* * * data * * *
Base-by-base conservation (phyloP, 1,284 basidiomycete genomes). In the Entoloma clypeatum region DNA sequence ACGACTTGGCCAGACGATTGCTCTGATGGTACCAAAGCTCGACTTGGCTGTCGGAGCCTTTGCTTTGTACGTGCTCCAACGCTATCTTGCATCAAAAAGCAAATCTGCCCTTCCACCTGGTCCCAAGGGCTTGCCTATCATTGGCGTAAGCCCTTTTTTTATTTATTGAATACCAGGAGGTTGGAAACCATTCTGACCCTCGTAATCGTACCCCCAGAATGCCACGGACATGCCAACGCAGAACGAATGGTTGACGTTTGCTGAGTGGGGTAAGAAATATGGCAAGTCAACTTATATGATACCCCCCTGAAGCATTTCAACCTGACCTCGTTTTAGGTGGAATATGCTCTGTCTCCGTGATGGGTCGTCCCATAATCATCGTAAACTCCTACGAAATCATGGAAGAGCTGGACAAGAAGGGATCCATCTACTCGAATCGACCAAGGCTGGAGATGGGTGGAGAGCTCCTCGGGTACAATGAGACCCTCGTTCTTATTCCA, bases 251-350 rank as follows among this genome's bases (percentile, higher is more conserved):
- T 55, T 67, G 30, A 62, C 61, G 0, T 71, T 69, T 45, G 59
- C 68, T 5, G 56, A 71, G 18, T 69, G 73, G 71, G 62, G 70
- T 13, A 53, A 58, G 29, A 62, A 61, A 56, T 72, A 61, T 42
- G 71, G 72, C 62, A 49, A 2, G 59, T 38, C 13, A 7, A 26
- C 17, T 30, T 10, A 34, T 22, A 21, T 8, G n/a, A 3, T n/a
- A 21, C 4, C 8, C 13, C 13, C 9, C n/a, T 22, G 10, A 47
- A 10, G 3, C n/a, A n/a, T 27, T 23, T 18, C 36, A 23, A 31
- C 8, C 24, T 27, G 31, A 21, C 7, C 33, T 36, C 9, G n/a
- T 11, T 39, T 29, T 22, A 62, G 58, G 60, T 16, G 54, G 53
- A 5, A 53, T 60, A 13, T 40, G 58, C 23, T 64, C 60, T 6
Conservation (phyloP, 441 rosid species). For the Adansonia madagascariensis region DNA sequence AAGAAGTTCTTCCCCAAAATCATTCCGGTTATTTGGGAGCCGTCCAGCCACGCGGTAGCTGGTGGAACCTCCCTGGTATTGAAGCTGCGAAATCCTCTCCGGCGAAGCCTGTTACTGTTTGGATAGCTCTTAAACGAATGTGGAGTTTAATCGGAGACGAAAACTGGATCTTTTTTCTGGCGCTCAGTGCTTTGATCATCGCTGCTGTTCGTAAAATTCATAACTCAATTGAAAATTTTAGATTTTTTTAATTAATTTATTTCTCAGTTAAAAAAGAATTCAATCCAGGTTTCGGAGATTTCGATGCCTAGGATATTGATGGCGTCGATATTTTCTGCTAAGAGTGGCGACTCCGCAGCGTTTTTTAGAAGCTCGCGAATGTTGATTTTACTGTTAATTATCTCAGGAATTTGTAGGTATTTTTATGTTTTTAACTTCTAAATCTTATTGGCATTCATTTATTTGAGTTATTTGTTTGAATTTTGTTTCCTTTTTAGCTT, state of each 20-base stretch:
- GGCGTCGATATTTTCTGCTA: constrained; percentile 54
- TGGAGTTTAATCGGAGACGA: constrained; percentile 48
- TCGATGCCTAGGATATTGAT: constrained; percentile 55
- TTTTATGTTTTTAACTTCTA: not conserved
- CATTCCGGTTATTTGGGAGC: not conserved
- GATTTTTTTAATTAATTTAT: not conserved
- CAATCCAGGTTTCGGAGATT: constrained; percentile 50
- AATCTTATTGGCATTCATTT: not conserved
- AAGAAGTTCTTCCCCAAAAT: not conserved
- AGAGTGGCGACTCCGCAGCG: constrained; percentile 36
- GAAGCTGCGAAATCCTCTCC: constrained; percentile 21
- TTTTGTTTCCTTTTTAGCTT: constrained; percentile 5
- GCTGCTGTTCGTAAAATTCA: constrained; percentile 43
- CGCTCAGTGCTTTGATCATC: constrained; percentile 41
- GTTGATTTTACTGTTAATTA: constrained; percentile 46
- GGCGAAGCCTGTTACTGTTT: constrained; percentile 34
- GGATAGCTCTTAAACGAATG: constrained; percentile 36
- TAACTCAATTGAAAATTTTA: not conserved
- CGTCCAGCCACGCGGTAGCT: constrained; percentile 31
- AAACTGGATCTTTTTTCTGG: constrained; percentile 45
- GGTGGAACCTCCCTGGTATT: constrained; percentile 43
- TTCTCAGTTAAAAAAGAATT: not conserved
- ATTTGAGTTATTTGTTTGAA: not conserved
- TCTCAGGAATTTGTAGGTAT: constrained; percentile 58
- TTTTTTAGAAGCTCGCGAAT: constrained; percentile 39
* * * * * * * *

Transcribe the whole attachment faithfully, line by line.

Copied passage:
Base-by-base conservation (phyloP, 1,284 basidiomycete genomes). In the Entoloma clypeatum region DNA sequence ACGACTTGGCCAGACGATTGCTCTGATGGTACCAAAGCTCGACTTGGCTGTCGGAGCCTTTGCTTTGTACGTGCTCCAACGCTATCTTGCATCAAAAAGCAAATCTGCCCTTCCACCTGGTCCCAAGGGCTTGCCTATCATTGGCGTAAGCCCTTTTTTTATTTATTGAATACCAGGAGGTTGGAAACCATTCTGACCCTCGTAATCGTACCCCCAGAATGCCACGGACATGCCAACGCAGAACGAATGGTTGACGTTTGCTGAGTGGGGTAAGAAATATGGCAAGTCAACTTATATGATACCCCCCTGAAGCATTTCAACCTGACCTCGTTTTAGGTGGAATATGCTCTGTCTCCGTGATGGGTCGTCCCATAATCATCGTAAACTCCTACGAAATCATGGAAGAGCTGGACAAGAAGGGATCCATCTACTCGAATCGACCAAGGCTGGAGATGGGTGGAGAGCTCCTCGGGTACAATGAGACCCTCGTTCTTATTCCA, bases 251-350 rank as follows among this genome's bases (percentile, higher is more conserved):
- T 55, T 67, G 30, A 62, C 61, G 0, T 71, T 69, T 45, G 59
- C 68, T 5, G 56, A 71, G 18, T 69, G 73, G 71, G 62, G 70
- T 13, A 53, A 58, G 29, A 62, A 61, A 56, T 72, A 61, T 42
- G 71, G 72, C 62, A 49, A 2, G 59, T 38, C 13, A 7, A 26
- C 17, T 30, T 10, A 34, T 22, A 21, T 8, G n/a, A 3, T n/a
- A 21, C 4, C 8, C 13, C 13, C 9, C n/a, T 22, G 10, A 47
- A 10, G 3, C n/a, A n/a, T 27, T 23, T 18, C 36, A 23, A 31
- C 8, C 24, T 27, G 31, A 21, C 7, C 33, T 36, C 9, G n/a
- T 11, T 39, T 29, T 22, A 62, G 58, G 60, T 16, G 54, G 53
- A 5, A 53, T 60, A 13, T 40, G 58, C 23, T 64, C 60, T 6
Conservation (phyloP, 441 rosid species). For the Adansonia madagascariensis region DNA sequence AAGAAGTTCTTCCCCAAAATCATTCCGGTTATTTGGGAGCCGTCCAGCCACGCGGTAGCTGGTGGAACCTCCCTGGTATTGAAGCTGCGAAATCCTCTCCGGCGAAGCCTGTTACTGTTTGGATAGCTCTTAAACGAATGTGGAGTTTAATCGGAGACGAAAACTGGATCTTTTTTCTGGCGCTCAGTGCTTTGATCATCGCTGCTGTTCGTAAAATTCATAACTCAATTGAAAATTTTAGATTTTTTTAATTAATTTATTTCTCAGTTAAAAAAGAATTCAATCCAGGTTTCGGAGATTTCGATGCCTAGGATATTGATGGCGTCGATATTTTCTGCTAAGAGTGGCGACTCCGCAGCGTTTTTTAGAAGCTCGCGAATGTTGATTTTACTGTTAATTATCTCAGGAATTTGTAGGTATTTTTATGTTTTTAACTTCTAAATCTTATTGGCATTCATTTATTTGAGTTATTTGTTTGAATTTTGTTTCCTTTTTAGCTT, state of each 20-base stretch:
- GGCGTCGATATTTTCTGCTA: constrained; percentile 54
- TGGAGTTTAATCGGAGACGA: constrained; percentile 48
- TCGATGCCTAGGATATTGAT: constrained; percentile 55
- TTTTATGTTTTTAACTTCTA: not conserved
- CATTCCGGTTATTTGGGAGC: not conserved
- GATTTTTTTAATTAATTTAT: not conserved
- CAATCCAGGTTTCGGAGATT: constrained; percentile 50
- AATCTTATTGGCATTCATTT: not conserved
- AAGAAGTTCTTCCCCAAAAT: not conserved
- AGAGTGGCGACTCCGCAGCG: constrained; percentile 36
- GAAGCTGCGAAATCCTCTCC: constrained; percentile 21
- TTTTGTTTCCTTTTTAGCTT: constrained; percentile 5
- GCTGCTGTTCGTAAAATTCA: constrained; percentile 43
- CGCTCAGTGCTTTGATCATC: constrained; percentile 41
- GTTGATTTTACTGTTAATTA: constrained; percentile 46
- GGCGAAGCCTGTTACTGTTT: constrained; percentile 34
- GGATAGCTCTTAAACGAATG: constrained; percentile 36
- TAACTCAATTGAAAATTTTA: not conserved
- CGTCCAGCCACGCGGTAGCT: constrained; percentile 31
- AAACTGGATCTTTTTTCTGG: constrained; percentile 45
- GGTGGAACCTCCCTGGTATT: constrained; percentile 43
- TTCTCAGTTAAAAAAGAATT: not conserved
- ATTTGAGTTATTTGTTTGAA: not conserved
- TCTCAGGAATTTGTAGGTAT: constrained; percentile 58
- TTTTTTAGAAGCTCGCGAAT: constrained; percentile 39